At a second hearing a revenue fraud agent testified that he visited the plaintiff Rosolino Puleo together with another agent in February 1979 and learned that there were no books or records; he therefore requested an audit. After it was completed, he and the other agent again visited the plaintiff, who then told him that he did not keep a record of sales; that at the end of the month he would estimate sales and give the figure to the bookkeeper. He admitted to the revenue fraud agents that prior to the audit he had not filed correct tax returns; that he knew he had not been furnishing actual sales and knew that he was understating and underreporting purchases and sales. The agents offered him a statement to sign; he stated that everything in the statement was correct but he would not sign until he had talked with his attorney.

The agent further testified that he had obtained data from other pizza companies concerning their cost of sales; that Heritage House Enterprises, which owns several pizza places throughout the State, stated it to be 35-40%; that he had computed it for Pizza Hut Corporation and found it to be 27.24%. He also identified an exhibit which was the record of plaintiff's plea of guilty to filing fraudulent retailers' occupation tax returns and for which he received one years' probation and a fine of $1,000.

Plaintiff testified before the hearing officer that he understood the purpose of the fraud agent's visit was to determine if his brother were still in business with him. He stated that he had a bookkeeper who never told him what records were required to be kept and that the agent did not seem interested in seeing the records in Chicago. He further stated that the agent on the second visit told him the amount of tax which he owed and that he desired to see his lawyer; he denied that he stated that the statement offered to him was accurate. He also claimed that he pleaded guilty to the criminal charge because of the expense of contesting the matter, and he believed that his cost of goods sold was higher than the 36%; that it was 45-47% at the time of the hearing and even higher during the audit period. He testified that there were records in Chicago but that they were only purchase records; that he had no sales records because the bookkeeper did not tell him to keep sales receipts and he thought they were wastepaper.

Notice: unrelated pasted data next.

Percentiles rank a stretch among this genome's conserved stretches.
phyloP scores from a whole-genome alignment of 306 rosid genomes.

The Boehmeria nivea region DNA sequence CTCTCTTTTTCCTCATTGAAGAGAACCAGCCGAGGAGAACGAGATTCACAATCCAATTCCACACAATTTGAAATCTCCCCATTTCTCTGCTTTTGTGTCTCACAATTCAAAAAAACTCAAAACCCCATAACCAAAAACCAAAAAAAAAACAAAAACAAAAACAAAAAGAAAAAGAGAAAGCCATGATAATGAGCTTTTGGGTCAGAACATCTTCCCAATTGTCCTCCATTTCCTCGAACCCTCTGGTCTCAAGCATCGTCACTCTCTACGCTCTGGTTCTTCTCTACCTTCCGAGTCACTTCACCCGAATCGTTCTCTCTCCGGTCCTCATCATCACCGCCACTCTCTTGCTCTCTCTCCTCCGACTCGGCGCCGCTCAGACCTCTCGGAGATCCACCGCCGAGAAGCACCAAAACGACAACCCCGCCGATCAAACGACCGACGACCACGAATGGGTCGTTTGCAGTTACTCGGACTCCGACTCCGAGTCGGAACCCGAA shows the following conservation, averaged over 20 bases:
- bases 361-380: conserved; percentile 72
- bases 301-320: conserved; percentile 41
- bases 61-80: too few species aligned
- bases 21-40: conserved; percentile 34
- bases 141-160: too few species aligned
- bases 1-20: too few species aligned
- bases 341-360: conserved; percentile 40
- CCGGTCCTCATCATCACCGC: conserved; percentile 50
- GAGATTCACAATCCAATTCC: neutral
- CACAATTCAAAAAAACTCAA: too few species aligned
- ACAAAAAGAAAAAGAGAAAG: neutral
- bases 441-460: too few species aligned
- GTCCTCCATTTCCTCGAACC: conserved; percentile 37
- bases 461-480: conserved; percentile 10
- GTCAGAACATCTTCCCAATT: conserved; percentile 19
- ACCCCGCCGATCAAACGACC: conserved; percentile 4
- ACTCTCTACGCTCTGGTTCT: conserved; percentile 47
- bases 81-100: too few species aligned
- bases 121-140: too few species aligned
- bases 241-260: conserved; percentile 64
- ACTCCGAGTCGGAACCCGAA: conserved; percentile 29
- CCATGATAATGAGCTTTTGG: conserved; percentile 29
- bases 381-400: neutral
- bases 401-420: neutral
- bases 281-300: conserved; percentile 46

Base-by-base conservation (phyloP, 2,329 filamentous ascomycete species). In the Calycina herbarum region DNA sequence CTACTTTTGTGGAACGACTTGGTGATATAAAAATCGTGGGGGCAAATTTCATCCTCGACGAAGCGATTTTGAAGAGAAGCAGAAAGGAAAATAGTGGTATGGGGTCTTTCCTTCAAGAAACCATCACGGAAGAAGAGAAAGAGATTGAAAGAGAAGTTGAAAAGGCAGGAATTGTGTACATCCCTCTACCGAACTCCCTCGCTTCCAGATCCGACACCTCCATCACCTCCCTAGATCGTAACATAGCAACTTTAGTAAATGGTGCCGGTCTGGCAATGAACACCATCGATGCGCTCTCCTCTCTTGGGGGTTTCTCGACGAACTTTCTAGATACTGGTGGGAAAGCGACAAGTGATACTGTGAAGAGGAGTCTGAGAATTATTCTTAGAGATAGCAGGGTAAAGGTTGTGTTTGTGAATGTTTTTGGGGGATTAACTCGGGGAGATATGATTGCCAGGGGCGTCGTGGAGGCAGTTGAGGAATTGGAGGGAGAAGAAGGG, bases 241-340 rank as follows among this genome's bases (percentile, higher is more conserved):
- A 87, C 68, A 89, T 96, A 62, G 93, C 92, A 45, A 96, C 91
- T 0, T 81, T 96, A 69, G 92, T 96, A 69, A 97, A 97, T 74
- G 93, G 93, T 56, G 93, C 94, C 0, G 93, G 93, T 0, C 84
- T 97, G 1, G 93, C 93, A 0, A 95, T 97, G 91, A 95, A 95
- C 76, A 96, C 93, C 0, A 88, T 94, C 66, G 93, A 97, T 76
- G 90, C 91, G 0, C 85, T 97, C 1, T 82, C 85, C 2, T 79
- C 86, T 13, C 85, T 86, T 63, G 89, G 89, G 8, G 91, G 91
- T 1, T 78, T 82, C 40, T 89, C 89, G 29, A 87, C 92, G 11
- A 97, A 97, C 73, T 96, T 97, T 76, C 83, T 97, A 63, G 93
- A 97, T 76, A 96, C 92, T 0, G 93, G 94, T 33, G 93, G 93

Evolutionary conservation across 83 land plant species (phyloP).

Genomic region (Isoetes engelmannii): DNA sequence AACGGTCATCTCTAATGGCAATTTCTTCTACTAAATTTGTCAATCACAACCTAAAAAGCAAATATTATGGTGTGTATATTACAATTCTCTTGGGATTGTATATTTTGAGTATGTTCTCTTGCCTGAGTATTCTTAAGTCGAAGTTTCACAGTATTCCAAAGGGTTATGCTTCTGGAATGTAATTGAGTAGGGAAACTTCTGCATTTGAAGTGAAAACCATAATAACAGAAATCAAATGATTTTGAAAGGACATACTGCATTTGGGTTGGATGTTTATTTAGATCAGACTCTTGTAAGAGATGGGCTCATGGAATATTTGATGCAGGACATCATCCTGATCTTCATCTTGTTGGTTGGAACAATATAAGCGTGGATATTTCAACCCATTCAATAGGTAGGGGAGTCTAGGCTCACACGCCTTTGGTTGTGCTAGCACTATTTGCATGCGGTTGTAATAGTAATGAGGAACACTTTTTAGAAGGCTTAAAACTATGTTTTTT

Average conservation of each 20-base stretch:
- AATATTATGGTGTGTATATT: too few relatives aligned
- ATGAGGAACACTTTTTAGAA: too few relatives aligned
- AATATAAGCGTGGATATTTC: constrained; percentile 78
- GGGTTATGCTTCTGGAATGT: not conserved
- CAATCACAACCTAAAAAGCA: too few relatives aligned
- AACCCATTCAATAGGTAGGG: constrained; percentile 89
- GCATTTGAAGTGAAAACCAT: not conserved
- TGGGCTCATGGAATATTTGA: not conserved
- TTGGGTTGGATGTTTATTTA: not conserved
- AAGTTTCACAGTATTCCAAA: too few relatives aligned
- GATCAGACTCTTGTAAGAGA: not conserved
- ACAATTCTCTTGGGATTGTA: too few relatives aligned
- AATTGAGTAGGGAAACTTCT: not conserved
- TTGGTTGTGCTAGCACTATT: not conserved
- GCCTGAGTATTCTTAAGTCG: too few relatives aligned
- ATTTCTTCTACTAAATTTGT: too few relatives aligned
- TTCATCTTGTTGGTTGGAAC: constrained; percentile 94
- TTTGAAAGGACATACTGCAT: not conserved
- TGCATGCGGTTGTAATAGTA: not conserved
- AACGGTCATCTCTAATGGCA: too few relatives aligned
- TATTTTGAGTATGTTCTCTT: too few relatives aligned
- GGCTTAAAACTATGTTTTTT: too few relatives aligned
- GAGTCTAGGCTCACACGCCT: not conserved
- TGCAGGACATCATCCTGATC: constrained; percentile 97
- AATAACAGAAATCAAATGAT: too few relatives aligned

The hearing officer recommended that the final assessments and the fraud penalty not be reduced; he found that during almost all the period in question purchases exceeded receipts and that reported receipts rose dramatically following the fraud agent's visit; he also found that the factor of 36% had been objected to by the plaintiff, but plaintiff was unable to offer any better method of fixing the cost of sales. He concluded that the Department had prepared the audit according to its best judgment and information as required by section 4 of the Retailers' Occupation Tax Act (Ill. Rev. Stat. 1981, ch. 120, par. 443); that the 36% factor met the statutory requirement since the taxpayer had no books and records for audit, any sales records having been destroyed and any purchase records supposedly being in Chicago but never presented.

With regard to the fraud penalty, the statement of the hearing officer is instructive:

"[E]xcept for the short audit year of 1979, the Taxpayer reported sales for each audit year which were several thousand dollars less than his purchases as found by the Department's investigation of his suppliers. I note that in the short audit period in the year 1979, his reported sales increased following a visit from the Department's Fraud Agent, Scheller. The Taxpayer is a man unaccustomed to American business procedures, however, under penalties of perjury he did sign Retailer's Occupation Tax Returns which understated his tax liability month after month. The Taxpayer did plead guilty to filing fraudulent Retailer's Occupation Tax Returns for the period of February 1978 ...